I have bad news for some Michigan fans: If Wilton Speight is healthy, he is your starting quarterback. I am aware that this sentence sends chills down the spines of Michigan fans, but it is the truth, and Wolverines faithful should prepare themselves for this inevitability. It was obvious to many when coach Jim Harbaugh went out of his way to update Speight’s health status during his weekly news conference.
Pardon me if I don’t get the media’s Michigan quarterback talking points. In the days since Brandon Peters’ successful debut at quarterback for the Wolverines, some fans and the media believe it is their purpose and mission in life to urge “caution” concerning Peters because his first snaps of consequence were against Rutgers. Why? I get it; Rutgers doesn’t concern many teams.
Despite the increased criticism this week following Michigan’s 14-10 loss to rival Michigan State, by any objective measure Jim Harbaugh is doing great work at Michigan. Yes, this may be hard to stomach for some Michigan fans still smarting from the loss Saturday night, but Michigan football is on the right track, and suggestions that Harbaugh isn’t getting it done in Ann Arbor are pure lunacy. The “rivals” narrative is one that has gained a lot of momentum this week.
Muck Rack makes it simple to find people, tweets, or articles that mention any name, keyword, company, hashtag etc. We've compiled this guide to help you make the most of your search.
Selecting a term
Start searching tweets, articles from media outlets, articles mentioned in tweets, journalists'
names, titles and bios with some suggested searches:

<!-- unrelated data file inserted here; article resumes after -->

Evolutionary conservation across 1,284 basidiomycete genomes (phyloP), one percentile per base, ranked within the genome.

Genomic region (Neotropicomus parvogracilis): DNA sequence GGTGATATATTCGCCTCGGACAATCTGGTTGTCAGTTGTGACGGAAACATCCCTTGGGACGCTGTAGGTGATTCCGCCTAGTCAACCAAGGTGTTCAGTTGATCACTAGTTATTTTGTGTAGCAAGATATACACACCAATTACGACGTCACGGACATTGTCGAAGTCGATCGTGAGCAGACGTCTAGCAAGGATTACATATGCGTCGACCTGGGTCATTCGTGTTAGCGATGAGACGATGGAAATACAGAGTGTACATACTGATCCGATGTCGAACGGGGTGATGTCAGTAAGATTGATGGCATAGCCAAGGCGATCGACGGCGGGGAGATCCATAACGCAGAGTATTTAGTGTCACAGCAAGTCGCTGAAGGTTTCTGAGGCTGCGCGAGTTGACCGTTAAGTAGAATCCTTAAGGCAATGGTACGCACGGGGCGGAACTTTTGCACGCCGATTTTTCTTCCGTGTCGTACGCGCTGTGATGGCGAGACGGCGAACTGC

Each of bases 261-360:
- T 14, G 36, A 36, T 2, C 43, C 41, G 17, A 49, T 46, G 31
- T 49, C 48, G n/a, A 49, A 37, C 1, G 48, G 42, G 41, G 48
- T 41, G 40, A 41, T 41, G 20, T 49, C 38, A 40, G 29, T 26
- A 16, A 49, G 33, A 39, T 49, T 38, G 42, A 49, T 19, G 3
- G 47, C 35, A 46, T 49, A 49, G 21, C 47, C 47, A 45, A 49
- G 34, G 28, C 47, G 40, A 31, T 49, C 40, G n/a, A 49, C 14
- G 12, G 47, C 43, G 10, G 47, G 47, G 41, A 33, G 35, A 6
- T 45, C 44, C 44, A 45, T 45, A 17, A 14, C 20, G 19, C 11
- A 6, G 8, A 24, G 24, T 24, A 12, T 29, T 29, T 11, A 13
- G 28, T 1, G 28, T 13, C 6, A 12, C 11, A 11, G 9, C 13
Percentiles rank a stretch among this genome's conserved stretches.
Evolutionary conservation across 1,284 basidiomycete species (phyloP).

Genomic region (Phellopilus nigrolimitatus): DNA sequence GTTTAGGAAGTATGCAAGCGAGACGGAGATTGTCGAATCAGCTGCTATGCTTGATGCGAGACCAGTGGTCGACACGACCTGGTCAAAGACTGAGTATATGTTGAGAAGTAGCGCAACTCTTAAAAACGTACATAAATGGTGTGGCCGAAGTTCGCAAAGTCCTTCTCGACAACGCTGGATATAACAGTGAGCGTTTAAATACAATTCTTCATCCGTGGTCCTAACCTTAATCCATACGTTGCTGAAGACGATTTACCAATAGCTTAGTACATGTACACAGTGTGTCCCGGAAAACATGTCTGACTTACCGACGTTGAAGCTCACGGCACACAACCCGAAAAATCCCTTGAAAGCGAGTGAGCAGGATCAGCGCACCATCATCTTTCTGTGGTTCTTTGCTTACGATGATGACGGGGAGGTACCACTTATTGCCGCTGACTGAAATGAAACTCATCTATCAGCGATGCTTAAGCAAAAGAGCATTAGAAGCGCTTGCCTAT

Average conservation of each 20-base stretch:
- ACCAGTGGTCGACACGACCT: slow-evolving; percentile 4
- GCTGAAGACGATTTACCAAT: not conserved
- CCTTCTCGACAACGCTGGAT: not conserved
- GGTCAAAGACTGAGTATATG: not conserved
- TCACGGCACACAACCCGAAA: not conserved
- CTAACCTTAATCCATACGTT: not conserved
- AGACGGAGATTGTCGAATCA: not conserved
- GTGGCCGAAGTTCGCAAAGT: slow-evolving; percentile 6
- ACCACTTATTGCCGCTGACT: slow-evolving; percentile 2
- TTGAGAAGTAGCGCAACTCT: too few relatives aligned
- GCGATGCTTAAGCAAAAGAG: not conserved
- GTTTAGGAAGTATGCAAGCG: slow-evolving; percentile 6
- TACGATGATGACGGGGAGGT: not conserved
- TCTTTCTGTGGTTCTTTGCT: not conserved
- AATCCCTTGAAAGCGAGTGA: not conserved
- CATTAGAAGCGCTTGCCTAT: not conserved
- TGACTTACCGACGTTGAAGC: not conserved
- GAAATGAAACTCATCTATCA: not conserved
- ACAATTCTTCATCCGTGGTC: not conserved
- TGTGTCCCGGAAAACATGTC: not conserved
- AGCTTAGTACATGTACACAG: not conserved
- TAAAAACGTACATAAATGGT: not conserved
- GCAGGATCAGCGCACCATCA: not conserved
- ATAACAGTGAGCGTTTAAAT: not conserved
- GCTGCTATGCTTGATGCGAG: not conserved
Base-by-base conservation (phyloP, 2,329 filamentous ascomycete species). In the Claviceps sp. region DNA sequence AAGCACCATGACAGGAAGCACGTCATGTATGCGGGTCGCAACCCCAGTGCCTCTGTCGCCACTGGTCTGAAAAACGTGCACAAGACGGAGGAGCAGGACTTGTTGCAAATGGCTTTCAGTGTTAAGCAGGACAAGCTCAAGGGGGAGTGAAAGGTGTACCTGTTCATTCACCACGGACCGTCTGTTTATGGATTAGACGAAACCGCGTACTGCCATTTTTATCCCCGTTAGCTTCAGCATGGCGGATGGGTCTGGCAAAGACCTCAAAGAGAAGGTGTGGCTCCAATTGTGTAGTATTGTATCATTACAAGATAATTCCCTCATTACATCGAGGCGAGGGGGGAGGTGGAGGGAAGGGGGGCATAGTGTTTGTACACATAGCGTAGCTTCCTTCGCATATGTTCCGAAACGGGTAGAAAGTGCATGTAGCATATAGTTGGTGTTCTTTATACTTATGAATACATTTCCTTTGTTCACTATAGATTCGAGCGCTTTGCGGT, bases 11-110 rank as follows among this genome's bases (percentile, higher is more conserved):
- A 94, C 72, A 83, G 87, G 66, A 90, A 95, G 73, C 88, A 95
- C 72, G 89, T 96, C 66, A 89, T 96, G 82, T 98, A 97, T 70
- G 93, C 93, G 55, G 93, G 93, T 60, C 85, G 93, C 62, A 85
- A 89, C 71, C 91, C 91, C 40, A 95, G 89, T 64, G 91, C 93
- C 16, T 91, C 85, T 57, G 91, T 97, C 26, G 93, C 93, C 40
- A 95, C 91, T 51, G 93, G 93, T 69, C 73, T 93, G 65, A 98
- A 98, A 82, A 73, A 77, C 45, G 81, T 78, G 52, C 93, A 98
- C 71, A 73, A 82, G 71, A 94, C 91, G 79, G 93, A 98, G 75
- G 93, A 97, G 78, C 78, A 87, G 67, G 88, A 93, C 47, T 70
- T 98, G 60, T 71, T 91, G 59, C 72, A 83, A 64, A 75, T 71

Companies or Topics (e.g. iPhone, Microsoft)
Phrases (e.g. "cloud computing") — use quotes to keep the terms together
Twitter handles (e.g. @username) — returns those who have mentioned or replied to
Names (e.g. "David Pogue")
Hashtags (e.g. #sxsw, #london2012)
Bio details (e.g. vegan, Olympics, father)
Muck Rack's Advanced Search allows for many boolean operators.
Find results that mention multiple specified terms, use AND or
+. For example, ensure each result contains both Elon Musk and Mark Zuckerberg by
searching Musk AND Zuckerberg or Musk + Zuckerberg.
Use the operators OR or , to broaden your search when you'd like either of
multiple terms to appear in results. (This is the default behavior of our search when no operators
are used). For example, results will contain either cake or cookie by searching cake OR cookie or cake,cookie
Use NOT or - to subtract results from your search. For
example, searching Disney will yield results about the Walt Disney Company as well as Walt Disney
World Resort. To exclude mentions of Disney World, search for Disney -World or Disney
When using one of these operators with a phrase, enclose it in quotation marks. For example, you can
find results about smartphones excluding Apple's iPhone 4S by searching smartphone -"iPhone
Exact case matching or punctuation
If you're searching for a brand name or keyword that relies on specific punctuation marks or capitalization, you can
find results that match your exact query by adding matchcase: before the keyword you're searching for, like matchcase:E*TRADE .
Use parentheses to separate multiple
boolean phrases. For example, to find journalists talking about having fun in Disney World or
Disneyland, search for ("disney world" OR disneyland) AND fun.
An asterisk can be used to search for any variation of a root word truncated by the asterisk. For example, searching for admin* will return results for administrator, administration, administer, administered, etc.
A near operator is an AND operator where you can control the distance between the words. You can vary the distance the near operation uses by adding a forward slash and number (between 0-99) such as strawberries NEAR/10 "whipped cream", which means the strawberries must exist within 10 words of "whipped cream".